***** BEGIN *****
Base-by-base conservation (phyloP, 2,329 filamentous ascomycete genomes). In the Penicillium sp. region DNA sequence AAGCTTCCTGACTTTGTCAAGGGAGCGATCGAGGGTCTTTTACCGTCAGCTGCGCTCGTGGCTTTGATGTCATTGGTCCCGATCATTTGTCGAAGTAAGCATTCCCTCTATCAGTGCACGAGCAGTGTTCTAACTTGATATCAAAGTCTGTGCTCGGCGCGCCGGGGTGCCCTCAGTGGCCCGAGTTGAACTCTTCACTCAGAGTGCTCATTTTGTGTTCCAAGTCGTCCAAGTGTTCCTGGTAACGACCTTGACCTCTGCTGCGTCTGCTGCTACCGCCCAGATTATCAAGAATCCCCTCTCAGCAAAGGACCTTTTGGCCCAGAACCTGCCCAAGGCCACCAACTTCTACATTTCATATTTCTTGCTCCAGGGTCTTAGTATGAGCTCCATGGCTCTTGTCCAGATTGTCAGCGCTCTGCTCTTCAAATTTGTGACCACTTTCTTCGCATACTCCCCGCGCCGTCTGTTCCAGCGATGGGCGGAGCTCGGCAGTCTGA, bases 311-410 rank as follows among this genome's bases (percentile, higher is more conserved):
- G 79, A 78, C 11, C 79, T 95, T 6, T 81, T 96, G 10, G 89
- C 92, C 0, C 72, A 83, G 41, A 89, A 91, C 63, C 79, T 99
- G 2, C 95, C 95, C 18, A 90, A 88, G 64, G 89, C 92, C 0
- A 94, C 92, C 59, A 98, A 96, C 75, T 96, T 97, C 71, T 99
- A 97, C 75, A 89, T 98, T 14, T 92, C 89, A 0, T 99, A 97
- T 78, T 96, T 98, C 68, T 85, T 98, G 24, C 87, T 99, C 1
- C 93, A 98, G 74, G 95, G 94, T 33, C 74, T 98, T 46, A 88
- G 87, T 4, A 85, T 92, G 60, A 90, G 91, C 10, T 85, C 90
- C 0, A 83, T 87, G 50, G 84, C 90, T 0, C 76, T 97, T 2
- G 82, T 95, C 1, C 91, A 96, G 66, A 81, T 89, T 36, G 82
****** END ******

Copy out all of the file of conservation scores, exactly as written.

Base-by-base conservation (phyloP, 2,329 filamentous ascomycete genomes). In the Penicillium sp. region DNA sequence AAGCTTCCTGACTTTGTCAAGGGAGCGATCGAGGGTCTTTTACCGTCAGCTGCGCTCGTGGCTTTGATGTCATTGGTCCCGATCATTTGTCGAAGTAAGCATTCCCTCTATCAGTGCACGAGCAGTGTTCTAACTTGATATCAAAGTCTGTGCTCGGCGCGCCGGGGTGCCCTCAGTGGCCCGAGTTGAACTCTTCACTCAGAGTGCTCATTTTGTGTTCCAAGTCGTCCAAGTGTTCCTGGTAACGACCTTGACCTCTGCTGCGTCTGCTGCTACCGCCCAGATTATCAAGAATCCCCTCTCAGCAAAGGACCTTTTGGCCCAGAACCTGCCCAAGGCCACCAACTTCTACATTTCATATTTCTTGCTCCAGGGTCTTAGTATGAGCTCCATGGCTCTTGTCCAGATTGTCAGCGCTCTGCTCTTCAAATTTGTGACCACTTTCTTCGCATACTCCCCGCGCCGTCTGTTCCAGCGATGGGCGGAGCTCGGCAGTCTGA, bases 311-410 rank as follows among this genome's bases (percentile, higher is more conserved):
- G 79, A 78, C 11, C 79, T 95, T 6, T 81, T 96, G 10, G 89
- C 92, C 0, C 72, A 83, G 41, A 89, A 91, C 63, C 79, T 99
- G 2, C 95, C 95, C 18, A 90, A 88, G 64, G 89, C 92, C 0
- A 94, C 92, C 59, A 98, A 96, C 75, T 96, T 97, C 71, T 99
- A 97, C 75, A 89, T 98, T 14, T 92, C 89, A 0, T 99, A 97
- T 78, T 96, T 98, C 68, T 85, T 98, G 24, C 87, T 99, C 1
- C 93, A 98, G 74, G 95, G 94, T 33, C 74, T 98, T 46, A 88
- G 87, T 4, A 85, T 92, G 60, A 90, G 91, C 10, T 85, C 90
- C 0, A 83, T 87, G 50, G 84, C 90, T 0, C 76, T 97, T 2
- G 82, T 95, C 1, C 91, A 96, G 66, A 81, T 89, T 36, G 82